Countdown Begins to Queen Street Tunnel Upgrades
At the start of the last working week before upgrades inside Queen Street Tunnel, customers are being urged to check how their journeys will change for the next five months.
ScotRail Alliance Communications Director Rob Shorthouse with Train Crew Supervisor Jack Carden standing by one of the Class 320 trains that entered service in Scotland for the first time this week
– Queen Street High Level Tunnel works start this Sunday
– Class 320 trains arrive in Scotland
– Customers urged to check their journey and to arrive at station 10 minutes early
The tunnel is being upgraded to allow faster, longer, greener trains to run between Edinburgh and Glasgow. During the work, diversions will mean most journeys take around 25 minutes longer. Customers should arrive ten minutes early at Queen Street station, where there will be queuing systems to board Low Level trains.
To add extra capacity to the network, three Class 320 electric trains have entered service in Scotland for the first time this week. These are the first of seven such trains moving north of the border in the next few months – adding 21 extra carriages and more than 14,000 extra seats to the ScotRail fleet.
A special website has been set up to make sure that customers have all the information they need to make choices about their journey: www.scotrail.co.uk/QueenStreetTunnel
Rob Shorthouse, Communications Director at the ScotRail Alliance said: “We are just days away from the start of the biggest, most important improvement to Scotland’s rail network for many years. The upgrade work at Queen Street Tunnel allows us to run faster, longer greener electric trains in the future. This will mean more seats, shorter journey times and reduce our impact on the environment.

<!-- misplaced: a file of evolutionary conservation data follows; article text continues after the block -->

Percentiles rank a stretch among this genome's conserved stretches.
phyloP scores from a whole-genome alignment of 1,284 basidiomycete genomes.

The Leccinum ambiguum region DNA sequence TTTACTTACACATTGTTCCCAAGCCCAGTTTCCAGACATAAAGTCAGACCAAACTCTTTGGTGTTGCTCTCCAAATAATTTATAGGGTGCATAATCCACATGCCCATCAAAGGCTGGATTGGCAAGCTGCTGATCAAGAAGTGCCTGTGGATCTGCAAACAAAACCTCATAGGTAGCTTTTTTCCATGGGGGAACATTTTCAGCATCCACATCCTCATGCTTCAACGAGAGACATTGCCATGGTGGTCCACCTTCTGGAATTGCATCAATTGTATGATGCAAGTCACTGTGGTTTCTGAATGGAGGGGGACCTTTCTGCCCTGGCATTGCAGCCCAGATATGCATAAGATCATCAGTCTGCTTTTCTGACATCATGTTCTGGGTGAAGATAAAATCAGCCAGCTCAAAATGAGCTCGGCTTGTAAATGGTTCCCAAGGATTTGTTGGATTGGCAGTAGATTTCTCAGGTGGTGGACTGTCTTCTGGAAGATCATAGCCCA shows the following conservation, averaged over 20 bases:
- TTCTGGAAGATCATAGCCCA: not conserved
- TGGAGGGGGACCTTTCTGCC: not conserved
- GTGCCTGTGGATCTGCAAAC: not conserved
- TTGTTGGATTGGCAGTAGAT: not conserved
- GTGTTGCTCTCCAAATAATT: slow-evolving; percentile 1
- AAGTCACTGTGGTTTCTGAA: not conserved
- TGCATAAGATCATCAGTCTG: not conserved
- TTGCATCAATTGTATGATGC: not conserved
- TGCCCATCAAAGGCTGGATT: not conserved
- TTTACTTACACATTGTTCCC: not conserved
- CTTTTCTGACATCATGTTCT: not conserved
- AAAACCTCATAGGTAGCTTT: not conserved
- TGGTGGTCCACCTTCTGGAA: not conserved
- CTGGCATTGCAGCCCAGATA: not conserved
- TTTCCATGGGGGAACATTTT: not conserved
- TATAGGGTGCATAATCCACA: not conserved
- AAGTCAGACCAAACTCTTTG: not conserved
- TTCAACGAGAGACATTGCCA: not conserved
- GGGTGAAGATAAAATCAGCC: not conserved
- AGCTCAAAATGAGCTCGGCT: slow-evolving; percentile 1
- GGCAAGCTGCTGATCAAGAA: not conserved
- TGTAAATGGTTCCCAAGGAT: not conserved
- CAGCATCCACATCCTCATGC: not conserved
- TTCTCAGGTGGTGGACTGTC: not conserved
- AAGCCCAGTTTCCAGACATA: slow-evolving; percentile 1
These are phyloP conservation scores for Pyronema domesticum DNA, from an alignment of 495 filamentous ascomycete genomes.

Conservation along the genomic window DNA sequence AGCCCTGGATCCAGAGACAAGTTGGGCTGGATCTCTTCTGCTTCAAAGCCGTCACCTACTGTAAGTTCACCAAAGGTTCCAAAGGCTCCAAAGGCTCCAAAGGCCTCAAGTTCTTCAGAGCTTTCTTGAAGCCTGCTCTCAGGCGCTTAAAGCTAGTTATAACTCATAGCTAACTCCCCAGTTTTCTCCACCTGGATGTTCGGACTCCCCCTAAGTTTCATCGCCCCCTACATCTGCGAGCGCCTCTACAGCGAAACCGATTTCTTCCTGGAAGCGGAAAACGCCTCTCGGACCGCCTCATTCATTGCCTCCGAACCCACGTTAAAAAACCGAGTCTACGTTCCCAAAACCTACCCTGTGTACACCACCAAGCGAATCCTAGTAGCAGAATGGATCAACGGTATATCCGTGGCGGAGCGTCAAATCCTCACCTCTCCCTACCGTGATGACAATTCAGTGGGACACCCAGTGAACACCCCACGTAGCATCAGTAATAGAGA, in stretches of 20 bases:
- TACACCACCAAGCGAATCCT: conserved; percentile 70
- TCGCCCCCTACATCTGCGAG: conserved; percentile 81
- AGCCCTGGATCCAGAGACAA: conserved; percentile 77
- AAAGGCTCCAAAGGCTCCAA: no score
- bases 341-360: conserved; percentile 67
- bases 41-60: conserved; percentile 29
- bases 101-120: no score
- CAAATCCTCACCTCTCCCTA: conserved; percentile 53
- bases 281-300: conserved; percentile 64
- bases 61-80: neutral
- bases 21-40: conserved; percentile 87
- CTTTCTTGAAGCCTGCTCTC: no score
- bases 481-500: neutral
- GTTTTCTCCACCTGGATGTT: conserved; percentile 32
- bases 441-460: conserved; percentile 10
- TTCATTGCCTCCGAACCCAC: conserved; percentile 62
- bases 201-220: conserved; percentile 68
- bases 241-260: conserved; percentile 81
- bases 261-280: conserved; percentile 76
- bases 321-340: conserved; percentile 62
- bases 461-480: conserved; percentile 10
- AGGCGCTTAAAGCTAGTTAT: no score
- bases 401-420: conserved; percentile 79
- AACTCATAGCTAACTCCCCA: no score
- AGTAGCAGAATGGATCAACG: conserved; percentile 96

“We have spent the last few weeks doing everything we can to make sure customers understand the changes to journeys that are necessary. However, with just a few days left, we are urging anyone who has not yet planned how they will travel for the next five months to do so. Trains are running, we are open for business. However, some services are being diverted and journey times will take longer than normal.
“The refurbished trains that we have brought into service this week will provide extra capacity on the network during the closure. This will allow us to add extra carriages and make sure that we have enough trains – and enough seats – to keep people moving. Alongside our largest-ever Train Improvement Programme, this is another important step in our efforts to transform Scotland’s railway.”